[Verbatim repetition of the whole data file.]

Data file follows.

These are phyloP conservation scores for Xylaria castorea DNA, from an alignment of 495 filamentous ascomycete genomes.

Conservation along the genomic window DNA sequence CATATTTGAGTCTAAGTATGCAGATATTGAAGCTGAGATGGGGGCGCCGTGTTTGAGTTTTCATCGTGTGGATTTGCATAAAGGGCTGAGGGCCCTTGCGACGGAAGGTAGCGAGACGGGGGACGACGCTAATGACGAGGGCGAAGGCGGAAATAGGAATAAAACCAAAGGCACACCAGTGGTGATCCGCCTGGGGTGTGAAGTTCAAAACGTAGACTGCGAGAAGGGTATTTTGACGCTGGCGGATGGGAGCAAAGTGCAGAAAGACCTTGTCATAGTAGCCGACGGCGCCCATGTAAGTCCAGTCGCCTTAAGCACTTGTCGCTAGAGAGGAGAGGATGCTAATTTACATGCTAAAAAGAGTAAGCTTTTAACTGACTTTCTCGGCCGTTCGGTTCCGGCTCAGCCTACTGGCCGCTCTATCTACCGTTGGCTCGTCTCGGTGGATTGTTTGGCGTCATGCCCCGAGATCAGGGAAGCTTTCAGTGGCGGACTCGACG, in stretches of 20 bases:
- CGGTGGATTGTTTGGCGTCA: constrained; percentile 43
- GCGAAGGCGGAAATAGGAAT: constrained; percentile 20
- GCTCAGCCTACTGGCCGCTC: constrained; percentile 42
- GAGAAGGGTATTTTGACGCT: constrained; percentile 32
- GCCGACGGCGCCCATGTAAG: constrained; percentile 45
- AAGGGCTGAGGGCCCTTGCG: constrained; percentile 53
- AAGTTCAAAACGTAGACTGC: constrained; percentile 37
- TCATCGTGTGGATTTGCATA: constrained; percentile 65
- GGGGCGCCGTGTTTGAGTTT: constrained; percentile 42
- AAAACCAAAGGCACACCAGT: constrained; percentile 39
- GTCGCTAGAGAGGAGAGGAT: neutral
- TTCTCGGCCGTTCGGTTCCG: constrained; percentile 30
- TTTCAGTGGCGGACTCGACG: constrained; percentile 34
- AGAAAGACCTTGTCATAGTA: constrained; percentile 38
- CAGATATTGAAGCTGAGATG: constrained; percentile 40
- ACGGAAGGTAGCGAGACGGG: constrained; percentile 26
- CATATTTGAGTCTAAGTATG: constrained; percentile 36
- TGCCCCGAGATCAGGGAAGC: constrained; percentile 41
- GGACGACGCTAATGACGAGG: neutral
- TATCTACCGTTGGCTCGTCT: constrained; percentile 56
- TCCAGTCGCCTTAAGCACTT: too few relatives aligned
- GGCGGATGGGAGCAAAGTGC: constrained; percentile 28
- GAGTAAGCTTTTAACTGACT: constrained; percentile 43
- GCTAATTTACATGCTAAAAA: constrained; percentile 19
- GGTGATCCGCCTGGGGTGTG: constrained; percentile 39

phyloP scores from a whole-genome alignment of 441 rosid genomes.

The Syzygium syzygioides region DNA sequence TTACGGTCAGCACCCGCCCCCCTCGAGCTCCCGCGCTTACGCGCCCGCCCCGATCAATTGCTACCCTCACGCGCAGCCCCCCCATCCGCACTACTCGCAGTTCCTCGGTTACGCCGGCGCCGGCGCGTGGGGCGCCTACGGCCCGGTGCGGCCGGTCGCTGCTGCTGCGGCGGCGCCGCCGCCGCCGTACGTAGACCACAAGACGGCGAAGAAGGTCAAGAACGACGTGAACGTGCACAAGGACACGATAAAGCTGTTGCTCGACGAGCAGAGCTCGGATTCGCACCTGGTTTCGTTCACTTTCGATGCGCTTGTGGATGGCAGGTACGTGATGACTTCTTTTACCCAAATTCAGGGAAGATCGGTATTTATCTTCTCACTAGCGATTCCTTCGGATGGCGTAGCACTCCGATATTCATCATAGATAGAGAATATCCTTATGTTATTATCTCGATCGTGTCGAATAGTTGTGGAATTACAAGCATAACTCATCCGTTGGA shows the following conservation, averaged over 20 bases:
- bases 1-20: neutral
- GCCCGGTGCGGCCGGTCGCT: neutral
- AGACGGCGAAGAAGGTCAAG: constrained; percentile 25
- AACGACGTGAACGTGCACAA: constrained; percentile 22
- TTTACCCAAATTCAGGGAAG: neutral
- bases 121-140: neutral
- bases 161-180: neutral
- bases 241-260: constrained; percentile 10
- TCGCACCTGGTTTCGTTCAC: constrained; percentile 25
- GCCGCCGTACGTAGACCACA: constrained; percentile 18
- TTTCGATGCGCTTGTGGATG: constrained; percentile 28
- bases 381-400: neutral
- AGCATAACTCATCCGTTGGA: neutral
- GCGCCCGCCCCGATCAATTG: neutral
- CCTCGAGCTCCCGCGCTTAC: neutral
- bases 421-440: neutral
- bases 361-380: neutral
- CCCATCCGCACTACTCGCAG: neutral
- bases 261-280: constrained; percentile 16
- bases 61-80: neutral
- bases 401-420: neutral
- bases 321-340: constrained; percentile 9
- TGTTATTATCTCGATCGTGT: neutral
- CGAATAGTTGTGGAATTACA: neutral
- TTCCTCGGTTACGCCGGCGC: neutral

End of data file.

These are phyloP conservation scores for Xylaria castorea DNA, from an alignment of 495 filamentous ascomycete genomes.

Conservation along the genomic window DNA sequence CATATTTGAGTCTAAGTATGCAGATATTGAAGCTGAGATGGGGGCGCCGTGTTTGAGTTTTCATCGTGTGGATTTGCATAAAGGGCTGAGGGCCCTTGCGACGGAAGGTAGCGAGACGGGGGACGACGCTAATGACGAGGGCGAAGGCGGAAATAGGAATAAAACCAAAGGCACACCAGTGGTGATCCGCCTGGGGTGTGAAGTTCAAAACGTAGACTGCGAGAAGGGTATTTTGACGCTGGCGGATGGGAGCAAAGTGCAGAAAGACCTTGTCATAGTAGCCGACGGCGCCCATGTAAGTCCAGTCGCCTTAAGCACTTGTCGCTAGAGAGGAGAGGATGCTAATTTACATGCTAAAAAGAGTAAGCTTTTAACTGACTTTCTCGGCCGTTCGGTTCCGGCTCAGCCTACTGGCCGCTCTATCTACCGTTGGCTCGTCTCGGTGGATTGTTTGGCGTCATGCCCCGAGATCAGGGAAGCTTTCAGTGGCGGACTCGACG, in stretches of 20 bases:
- CGGTGGATTGTTTGGCGTCA: constrained; percentile 43
- GCGAAGGCGGAAATAGGAAT: constrained; percentile 20
- GCTCAGCCTACTGGCCGCTC: constrained; percentile 42
- GAGAAGGGTATTTTGACGCT: constrained; percentile 32
- GCCGACGGCGCCCATGTAAG: constrained; percentile 45
- AAGGGCTGAGGGCCCTTGCG: constrained; percentile 53
- AAGTTCAAAACGTAGACTGC: constrained; percentile 37
- TCATCGTGTGGATTTGCATA: constrained; percentile 65
- GGGGCGCCGTGTTTGAGTTT: constrained; percentile 42
- AAAACCAAAGGCACACCAGT: constrained; percentile 39
- GTCGCTAGAGAGGAGAGGAT: neutral
- TTCTCGGCCGTTCGGTTCCG: constrained; percentile 30
- TTTCAGTGGCGGACTCGACG: constrained; percentile 34
- AGAAAGACCTTGTCATAGTA: constrained; percentile 38
- CAGATATTGAAGCTGAGATG: constrained; percentile 40
- ACGGAAGGTAGCGAGACGGG: constrained; percentile 26
- CATATTTGAGTCTAAGTATG: constrained; percentile 36
- TGCCCCGAGATCAGGGAAGC: constrained; percentile 41
- GGACGACGCTAATGACGAGG: neutral
- TATCTACCGTTGGCTCGTCT: constrained; percentile 56
- TCCAGTCGCCTTAAGCACTT: too few relatives aligned
- GGCGGATGGGAGCAAAGTGC: constrained; percentile 28
- GAGTAAGCTTTTAACTGACT: constrained; percentile 43
- GCTAATTTACATGCTAAAAA: constrained; percentile 19
- GGTGATCCGCCTGGGGTGTG: constrained; percentile 39

phyloP scores from a whole-genome alignment of 441 rosid genomes.

The Syzygium syzygioides region DNA sequence TTACGGTCAGCACCCGCCCCCCTCGAGCTCCCGCGCTTACGCGCCCGCCCCGATCAATTGCTACCCTCACGCGCAGCCCCCCCATCCGCACTACTCGCAGTTCCTCGGTTACGCCGGCGCCGGCGCGTGGGGCGCCTACGGCCCGGTGCGGCCGGTCGCTGCTGCTGCGGCGGCGCCGCCGCCGCCGTACGTAGACCACAAGACGGCGAAGAAGGTCAAGAACGACGTGAACGTGCACAAGGACACGATAAAGCTGTTGCTCGACGAGCAGAGCTCGGATTCGCACCTGGTTTCGTTCACTTTCGATGCGCTTGTGGATGGCAGGTACGTGATGACTTCTTTTACCCAAATTCAGGGAAGATCGGTATTTATCTTCTCACTAGCGATTCCTTCGGATGGCGTAGCACTCCGATATTCATCATAGATAGAGAATATCCTTATGTTATTATCTCGATCGTGTCGAATAGTTGTGGAATTACAAGCATAACTCATCCGTTGGA shows the following conservation, averaged over 20 bases:
- bases 1-20: neutral
- GCCCGGTGCGGCCGGTCGCT: neutral
- AGACGGCGAAGAAGGTCAAG: constrained; percentile 25
- AACGACGTGAACGTGCACAA: constrained; percentile 22
- TTTACCCAAATTCAGGGAAG: neutral
- bases 121-140: neutral
- bases 161-180: neutral
- bases 241-260: constrained; percentile 10
- TCGCACCTGGTTTCGTTCAC: constrained; percentile 25
- GCCGCCGTACGTAGACCACA: constrained; percentile 18
- TTTCGATGCGCTTGTGGATG: constrained; percentile 28
- bases 381-400: neutral
- AGCATAACTCATCCGTTGGA: neutral
- GCGCCCGCCCCGATCAATTG: neutral
- CCTCGAGCTCCCGCGCTTAC: neutral
- bases 421-440: neutral
- bases 361-380: neutral
- CCCATCCGCACTACTCGCAG: neutral
- bases 261-280: constrained; percentile 16
- bases 61-80: neutral
- bases 401-420: neutral
- bases 321-340: constrained; percentile 9
- TGTTATTATCTCGATCGTGT: neutral
- CGAATAGTTGTGGAATTACA: neutral
- TTCCTCGGTTACGCCGGCGC: neutral